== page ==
Innovation within L&D
Learning and development isn’t what it used to be – and that’s a good thing
In the past, your team members probably rolled their eyes when told about a learning and development initiative. They knew it meant spending hours in a conference room listening to a droning speaker go through a series of forgettable slides. The only thing to look forward to was coffee, cookies and the moment when class was dismissed and they could leave.
We’re happy to say that these days are in the past – as long as you want them to be. Innovations ranging from the latest tech to updated learning approaches are transforming the way we grow and develop new skills. They deliver considerable benefits, including increased rates of retention, satisfaction and engagement, and offer an enjoyable experience for learners.
Take a look at some of the trends we see shaping the future of learning and discover what they can do for your team.
Learning in the flow of work
Traditionally, learning was done separately from work. Participants went somewhere, listened to a presenter and tried to absorb information, only to discover that it disappeared quickly. Learning in the flow of work is changing the narrative, though. Even busy people can squeeze in learning time when training is offered on their laptops through channels like Slack and Microsoft Teams. Collaborating and communicating with other learners becomes more convenient, too.
And the results are promising. According to Forbes, employees who spend time learning at work are 39% more likely to feel successful and productive than people who don’t. They’re also 47% less likely to be stressed. Most importantly, learning in the flow of work means people have direct access to the information they need at any time, not just when class is in session.
The rebirth of virtual reality
Over the years, virtual reality has had an interesting trajectory. It was hyped as the next big thing in the 90s, and then largely dropped out of sight. Bulky headsets, poor graphics and high prices probably had something to do with it. But advancements in technology have made virtual reality accessible and relevant. By offering learners an immersive, interactive experience, it lets them learn by doing, which boosts retention. Distractions, like texts and emails, fade away as well.
VR also provides a chance to handle challenging situations in a setting that closely resembles reality. For example, a VR session might prepare a learner for a difficult experience (like delivering a less than stellar performance review) so that when it happens on the job, they’re ready. By simulating what it’s like to have a disability or face discrimination, VR can also create empathy.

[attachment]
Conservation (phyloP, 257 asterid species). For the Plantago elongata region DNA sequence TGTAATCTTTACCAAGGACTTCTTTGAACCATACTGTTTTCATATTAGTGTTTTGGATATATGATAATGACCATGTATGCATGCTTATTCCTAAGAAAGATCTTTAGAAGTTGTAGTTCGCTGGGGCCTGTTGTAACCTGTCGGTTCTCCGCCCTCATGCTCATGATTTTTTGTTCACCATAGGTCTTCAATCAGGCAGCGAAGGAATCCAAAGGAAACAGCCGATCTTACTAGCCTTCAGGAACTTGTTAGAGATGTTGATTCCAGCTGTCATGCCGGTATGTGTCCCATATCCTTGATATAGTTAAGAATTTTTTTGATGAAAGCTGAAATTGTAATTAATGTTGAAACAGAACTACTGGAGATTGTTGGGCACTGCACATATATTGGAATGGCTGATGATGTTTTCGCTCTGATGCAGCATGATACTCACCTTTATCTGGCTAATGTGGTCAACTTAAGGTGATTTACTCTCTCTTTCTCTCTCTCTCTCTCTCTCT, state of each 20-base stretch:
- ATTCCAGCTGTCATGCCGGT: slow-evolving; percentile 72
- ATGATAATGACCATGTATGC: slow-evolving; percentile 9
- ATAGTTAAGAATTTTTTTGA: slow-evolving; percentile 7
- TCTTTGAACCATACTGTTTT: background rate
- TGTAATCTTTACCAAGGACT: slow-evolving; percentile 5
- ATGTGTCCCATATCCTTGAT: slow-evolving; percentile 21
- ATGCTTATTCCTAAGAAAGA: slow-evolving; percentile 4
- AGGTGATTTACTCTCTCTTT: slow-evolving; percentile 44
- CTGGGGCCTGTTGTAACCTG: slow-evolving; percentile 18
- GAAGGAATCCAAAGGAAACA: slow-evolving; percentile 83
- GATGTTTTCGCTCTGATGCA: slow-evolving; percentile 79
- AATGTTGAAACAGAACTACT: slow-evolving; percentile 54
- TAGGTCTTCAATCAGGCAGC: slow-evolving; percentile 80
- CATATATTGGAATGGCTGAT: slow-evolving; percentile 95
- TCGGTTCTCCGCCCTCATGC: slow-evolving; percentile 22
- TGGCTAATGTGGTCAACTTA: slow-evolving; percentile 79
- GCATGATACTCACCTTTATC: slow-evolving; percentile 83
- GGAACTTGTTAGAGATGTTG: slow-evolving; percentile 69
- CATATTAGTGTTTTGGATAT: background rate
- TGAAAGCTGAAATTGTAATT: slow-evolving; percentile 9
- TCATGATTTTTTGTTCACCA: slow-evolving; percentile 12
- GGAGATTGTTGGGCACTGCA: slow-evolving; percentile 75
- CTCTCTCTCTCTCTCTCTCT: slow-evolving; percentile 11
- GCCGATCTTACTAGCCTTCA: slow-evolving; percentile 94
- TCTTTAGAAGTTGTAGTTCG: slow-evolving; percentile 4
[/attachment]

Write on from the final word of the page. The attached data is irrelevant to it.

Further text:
Many people feel safer in a simulated environment. Making mistakes or dealing with an uncomfortable subject can be intimidating in a classroom full of learners. But when the audience is gone, it’s easier to take risks without letting a fear of failure or embarassment get in the way.
Turn things around with a flipped classroom
Classroom learning has been the norm since the dawn of time, but the flipped classroom is changing this tired approach for the better. It centers on introducing learners to the content beforehand, giving them a chance to soak it up whenever and wherever works best for them.
And when they do enter the classroom, they’re equipped with new knowledge that simply needs to be activated. They can dive into interactive activities, like quizzes and role playing, instead of staring out the window and checking their phones. The educator transforms from a lecturer into a guide who helps them apply concepts and engage creatively with the subject matter. Collaboration increases, students take responsibility for their success and time is used productively.
Gamification really delivers
Everyone loves playing games and there are upsides to making L&D training feel like one. The concept is simple – just add gamified elements to a learning experience. That could mean a system for accruing points, levels to progress through or rewards for completing certain tasks.
By releasing neurotransmitters that help people feel happy, gamification makes it easier for them to enjoy what they’re doing. And since humans are hardwired to repeat actions that release brain chemicals like dopamine and serortonin, they’re more likely to use what they learned in training in the hopes of achieving that same sense of satisfaction. There’s no need to stop the gamification experience at learning, either. One study found that combining it with work can increase engagement by up to 60%.
Spaced repetition updates an old classic
You’ve probably been learning through repetition since childhood. Whether it was geography or multiplication tables, repeating information – over and over again – is a common approach.
However, making things stick can prove incredibly difficult. After all, can you still name all of the world capitals or multiply numbers without needing a calculator? Spaced repetition makes things easier, though. Distributing learning over time softens the forgetting curve and helps people hold onto information for longer, even if they spend less time overall developing new knowledge.
And don’t write off the time between lessons – it’s incredibly important. During these gaps, the info sinks into learners’ memories. They begin seeing how it applies to their roles and they can start trying to use new skills and concepts.
Is virtual reality more than just a cool gimmick?
Can virtual reality make a difference when it comes to learning new skills and changing behavior for the better? Learn more in our white paper.
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